The strange alchemy of war
Bonds form when you least expect them.
Journalism is too opaque and misunderstood. Chills gives a behind-the-scenes look at how dangerous investigative journalism gets made.
[Please listen to this Siberian band while reading this.]
My phone plinked. It was a text with news I’d hoped I’d never get: My driver in Ukraine — also a pediatric neurosurgeon, and my friend — has been drafted in the war to serve as a medic. He’s being sent to the most ferocious current frontlines of this unnecessary conflict.
Mr. Doctor Driver (whom I was going to call “MDD” until just now he gave me permission to use his first name, Vadim), is fashionable. Mostly, in my opinion, because he often wears houndstooth polyester pants and because he regularly changes up his glasses, which include a pair of stylish clear frames.
I wrote today to confirm a couple small details for another story. He replied that he was in surgery and couldn’t talk: “Sorry…I have to extubate this patient.”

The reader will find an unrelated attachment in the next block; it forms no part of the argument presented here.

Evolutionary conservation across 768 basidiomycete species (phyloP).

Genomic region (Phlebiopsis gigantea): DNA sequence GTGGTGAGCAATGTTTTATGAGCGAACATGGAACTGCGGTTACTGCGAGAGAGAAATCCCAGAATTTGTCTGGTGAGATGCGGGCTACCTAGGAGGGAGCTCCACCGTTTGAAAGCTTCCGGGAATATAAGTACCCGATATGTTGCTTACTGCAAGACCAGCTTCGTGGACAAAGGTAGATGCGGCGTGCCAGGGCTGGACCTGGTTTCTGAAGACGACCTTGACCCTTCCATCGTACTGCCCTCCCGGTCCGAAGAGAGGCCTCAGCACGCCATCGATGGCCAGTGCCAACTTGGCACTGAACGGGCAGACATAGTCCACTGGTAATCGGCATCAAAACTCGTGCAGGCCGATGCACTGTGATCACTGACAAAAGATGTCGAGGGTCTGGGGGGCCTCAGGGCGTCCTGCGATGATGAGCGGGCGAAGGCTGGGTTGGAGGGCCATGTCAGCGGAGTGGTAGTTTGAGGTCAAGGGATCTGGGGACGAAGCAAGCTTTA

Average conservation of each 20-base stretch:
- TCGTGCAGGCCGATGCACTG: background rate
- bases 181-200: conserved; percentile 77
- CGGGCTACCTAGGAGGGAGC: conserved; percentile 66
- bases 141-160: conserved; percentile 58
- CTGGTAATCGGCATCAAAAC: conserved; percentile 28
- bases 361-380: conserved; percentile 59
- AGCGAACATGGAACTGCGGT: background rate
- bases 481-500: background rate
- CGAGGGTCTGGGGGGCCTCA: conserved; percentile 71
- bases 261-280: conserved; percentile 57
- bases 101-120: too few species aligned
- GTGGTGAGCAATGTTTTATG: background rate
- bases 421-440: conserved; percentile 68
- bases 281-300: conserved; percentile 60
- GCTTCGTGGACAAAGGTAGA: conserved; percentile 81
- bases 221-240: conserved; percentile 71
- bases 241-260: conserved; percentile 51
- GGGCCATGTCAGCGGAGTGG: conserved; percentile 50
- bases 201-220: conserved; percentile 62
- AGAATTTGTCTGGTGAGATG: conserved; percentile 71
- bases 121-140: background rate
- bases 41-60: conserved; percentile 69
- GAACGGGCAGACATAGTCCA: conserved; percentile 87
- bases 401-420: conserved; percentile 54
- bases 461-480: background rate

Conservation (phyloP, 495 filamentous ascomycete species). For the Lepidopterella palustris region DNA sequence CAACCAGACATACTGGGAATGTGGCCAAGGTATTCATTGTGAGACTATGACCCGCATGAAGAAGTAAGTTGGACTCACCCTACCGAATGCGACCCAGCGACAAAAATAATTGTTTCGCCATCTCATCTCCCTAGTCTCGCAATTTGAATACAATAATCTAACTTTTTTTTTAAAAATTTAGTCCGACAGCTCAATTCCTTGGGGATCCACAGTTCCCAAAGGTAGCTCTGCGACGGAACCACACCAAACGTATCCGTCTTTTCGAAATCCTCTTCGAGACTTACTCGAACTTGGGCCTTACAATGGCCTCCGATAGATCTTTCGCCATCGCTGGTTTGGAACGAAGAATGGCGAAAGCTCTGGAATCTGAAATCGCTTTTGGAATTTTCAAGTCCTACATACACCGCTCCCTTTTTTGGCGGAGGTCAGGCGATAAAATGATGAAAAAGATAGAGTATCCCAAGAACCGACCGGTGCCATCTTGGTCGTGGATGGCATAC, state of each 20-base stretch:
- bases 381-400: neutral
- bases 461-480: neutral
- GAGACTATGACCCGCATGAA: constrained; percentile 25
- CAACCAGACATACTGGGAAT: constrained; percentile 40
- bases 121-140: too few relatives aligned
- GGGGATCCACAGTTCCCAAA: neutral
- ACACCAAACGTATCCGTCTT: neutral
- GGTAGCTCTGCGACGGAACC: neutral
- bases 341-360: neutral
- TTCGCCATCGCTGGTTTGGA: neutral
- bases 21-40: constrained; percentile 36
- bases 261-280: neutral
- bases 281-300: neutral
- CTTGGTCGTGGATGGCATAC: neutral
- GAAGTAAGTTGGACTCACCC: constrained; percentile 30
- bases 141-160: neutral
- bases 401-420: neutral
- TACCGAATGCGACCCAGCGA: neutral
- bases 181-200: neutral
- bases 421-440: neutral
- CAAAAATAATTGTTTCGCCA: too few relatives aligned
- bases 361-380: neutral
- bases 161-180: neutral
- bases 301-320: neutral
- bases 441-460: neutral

Together in our car, Vadim and I would belt out the most situationally bizarre songs as we passed rusted-out Russian armored vehicles while my fixer in the front passenger seat tried to ignore us. Songs like Sinatra’s “New York, New York” (I will spare you the video of our monstrous take), and “What’s Up?” by 4 Non Blondes. There was some Depeche Mode and R.E.M. in there, as well as way too much heavy metal (I pushed back on that).
Side note #1: Never listen to R.E.M.’s “Everybody Hurts” unless you’re ready to cry. Hard.
Side note #2: I discovered a fantastic Ukrainian Band, DakhaBrakha. Listen to “Baby.”
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